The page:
Thursday, February 25, 2016

ADHD: A Nightmare of Disorganization

I recently came upon an old note where I'd recorded a nightmare. Apparently, I was cleaning, organizing, and fixing my life in this dream. It sounds like a wonderful dream, right⸮ Soon, the landlord and some workers came over. At first, I was immensely relieved that I had already been organizing my apartment. Here it was! Clean and ready for company. I felt great.

The mundane quickly became the stuff of nightmare, however. They needed to get access to an area that I hadn't cleaned yet. I started feeling anxiety and frustration as they moved things out of the way. Someone else was organizing my place! Then they handed me a stack of sticky notes that they taken off of something that they needed to work on. I thought, “I can handle this,” but then I noticed the sticky notes were loaded with things still left to do. They were all now jumbled around, and I realized it would take some time to sort through all of them, but the workers were needing me to move other things out of the way. I had one of those moments where my brain froze with indecision—overwhelmed by too many emotions and decisions to sort all at once.

Thankfully, I woke up at that moment. But it left me with a sense of dread that my waking life wasn't too far from that nightmare. I jotted the note down electronically (I actually don't use sticky notes exactly because of what happened in the nightmare. Odd that I dreamed about using them.), but forgot about it over time. How funny that I came across it again today. I've just experienced one of the hardest two weeks in a long while. I came down with the flu in the same week that my daughter had a seizure at school. The paramedics let me take her home instead of transporting her to the hospital, but on Sunday she had another seizure. This was a tonic clonic, requiring rescue breathing. She was brought to the ER in an ambulance where she was put under observation for a while. She was eventually released without an overnight stay, but I wasn't quite over the flu and, therefore, relapsed. Today, she is sick, too. She is behind in school; I'm behind in all my writing assignments; my bank is negative; my home looks like a tornado whirled through it; and both sinks are filled with dishes. To find this note about the nightmare today was the straw that broke the camel's funny bone. I started to laugh. Now would be the perfect time for unexpected company.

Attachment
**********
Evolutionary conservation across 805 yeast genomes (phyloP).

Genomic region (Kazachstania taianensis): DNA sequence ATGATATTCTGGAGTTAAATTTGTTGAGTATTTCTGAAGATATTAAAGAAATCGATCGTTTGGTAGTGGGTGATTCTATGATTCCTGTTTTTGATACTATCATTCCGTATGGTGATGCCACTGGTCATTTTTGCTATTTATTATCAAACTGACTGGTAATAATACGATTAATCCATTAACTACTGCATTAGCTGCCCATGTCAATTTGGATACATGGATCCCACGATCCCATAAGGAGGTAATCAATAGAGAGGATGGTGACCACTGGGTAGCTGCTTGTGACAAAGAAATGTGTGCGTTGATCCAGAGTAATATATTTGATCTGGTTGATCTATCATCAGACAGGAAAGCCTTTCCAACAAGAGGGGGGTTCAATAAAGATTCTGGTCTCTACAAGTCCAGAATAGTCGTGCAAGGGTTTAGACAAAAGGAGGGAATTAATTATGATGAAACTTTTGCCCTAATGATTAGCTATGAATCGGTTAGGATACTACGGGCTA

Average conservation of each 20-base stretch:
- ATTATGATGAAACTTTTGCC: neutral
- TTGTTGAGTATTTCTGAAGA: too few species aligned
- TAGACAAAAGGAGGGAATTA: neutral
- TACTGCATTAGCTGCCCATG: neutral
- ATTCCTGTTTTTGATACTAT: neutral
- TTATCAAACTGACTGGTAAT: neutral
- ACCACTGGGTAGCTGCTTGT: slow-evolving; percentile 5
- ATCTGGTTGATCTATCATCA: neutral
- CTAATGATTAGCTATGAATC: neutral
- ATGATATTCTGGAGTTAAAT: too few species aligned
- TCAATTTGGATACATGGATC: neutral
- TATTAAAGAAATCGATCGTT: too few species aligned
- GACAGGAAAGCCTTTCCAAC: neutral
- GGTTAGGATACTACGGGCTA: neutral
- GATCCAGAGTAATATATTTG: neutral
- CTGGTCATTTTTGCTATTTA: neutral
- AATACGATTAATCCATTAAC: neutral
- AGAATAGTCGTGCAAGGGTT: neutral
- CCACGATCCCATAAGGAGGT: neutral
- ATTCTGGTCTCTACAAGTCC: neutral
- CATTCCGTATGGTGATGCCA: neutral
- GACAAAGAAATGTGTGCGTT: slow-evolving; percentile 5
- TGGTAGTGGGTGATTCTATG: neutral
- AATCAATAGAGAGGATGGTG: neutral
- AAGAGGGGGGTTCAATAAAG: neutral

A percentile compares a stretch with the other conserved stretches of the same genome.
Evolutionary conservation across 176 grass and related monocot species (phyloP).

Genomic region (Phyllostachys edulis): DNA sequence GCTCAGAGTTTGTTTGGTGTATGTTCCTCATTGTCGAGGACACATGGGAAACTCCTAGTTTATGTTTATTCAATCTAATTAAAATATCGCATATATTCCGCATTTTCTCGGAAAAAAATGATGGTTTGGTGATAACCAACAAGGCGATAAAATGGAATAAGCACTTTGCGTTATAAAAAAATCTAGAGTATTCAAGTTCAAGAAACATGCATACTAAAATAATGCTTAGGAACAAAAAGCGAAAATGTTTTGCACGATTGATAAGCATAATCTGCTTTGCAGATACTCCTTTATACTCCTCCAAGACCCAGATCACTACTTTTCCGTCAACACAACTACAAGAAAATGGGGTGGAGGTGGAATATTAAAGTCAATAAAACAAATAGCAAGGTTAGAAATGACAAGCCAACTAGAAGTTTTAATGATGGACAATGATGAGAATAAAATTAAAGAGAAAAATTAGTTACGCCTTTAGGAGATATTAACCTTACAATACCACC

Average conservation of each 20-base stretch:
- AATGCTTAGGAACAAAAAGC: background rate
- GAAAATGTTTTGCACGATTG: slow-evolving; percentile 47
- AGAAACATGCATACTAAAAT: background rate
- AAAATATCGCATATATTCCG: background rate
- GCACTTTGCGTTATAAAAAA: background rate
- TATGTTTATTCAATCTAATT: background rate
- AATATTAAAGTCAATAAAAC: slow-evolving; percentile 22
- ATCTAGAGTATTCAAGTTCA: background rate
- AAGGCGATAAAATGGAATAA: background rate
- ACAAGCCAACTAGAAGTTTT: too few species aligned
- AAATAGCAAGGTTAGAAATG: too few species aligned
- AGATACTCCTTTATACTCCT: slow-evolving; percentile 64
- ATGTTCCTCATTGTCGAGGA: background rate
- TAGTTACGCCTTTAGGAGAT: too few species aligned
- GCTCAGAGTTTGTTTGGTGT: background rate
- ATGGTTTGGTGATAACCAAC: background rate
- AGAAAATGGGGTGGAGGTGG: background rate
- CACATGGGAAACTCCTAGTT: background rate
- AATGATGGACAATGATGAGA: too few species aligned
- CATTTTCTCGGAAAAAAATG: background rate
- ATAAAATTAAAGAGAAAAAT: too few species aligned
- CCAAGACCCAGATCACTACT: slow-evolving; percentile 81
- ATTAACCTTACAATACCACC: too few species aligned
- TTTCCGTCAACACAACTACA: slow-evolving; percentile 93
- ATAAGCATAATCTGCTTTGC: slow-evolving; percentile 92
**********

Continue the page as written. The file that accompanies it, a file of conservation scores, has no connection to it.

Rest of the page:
Life is stressful for everyone. Where my depression and ADHD contribute is that one makes coping more difficult, and the other adds to the chaos. I tell myself “I can do this,” a favorite mantra of mine, and so I will, but it isn't a simple matter of repeating the words. Coping strategies are more than mantras or prayers of hope. They are action plans.

Today's action plan for myself will start with this blog. I needed a moment of respite from the chaos, and this blog was the perfect choice. I'm calmer and more in control of my thoughts. I feel more relaxed. Now I'll attend to those sinks. I need dishes for dinner. Then I'll make three important phone calls I've been putting off. Then I'll make a new list of ThreeDos for work, and get busy!

When you find yourself overwhelmed, learn to take a moment to pause the maelstrom in your mind. Calm the anxiety. Cool the panic. Stop thinking that you're doomed. It will all work out in the end. Just break things down into smaller steps, then put that first foot forward. You can do this.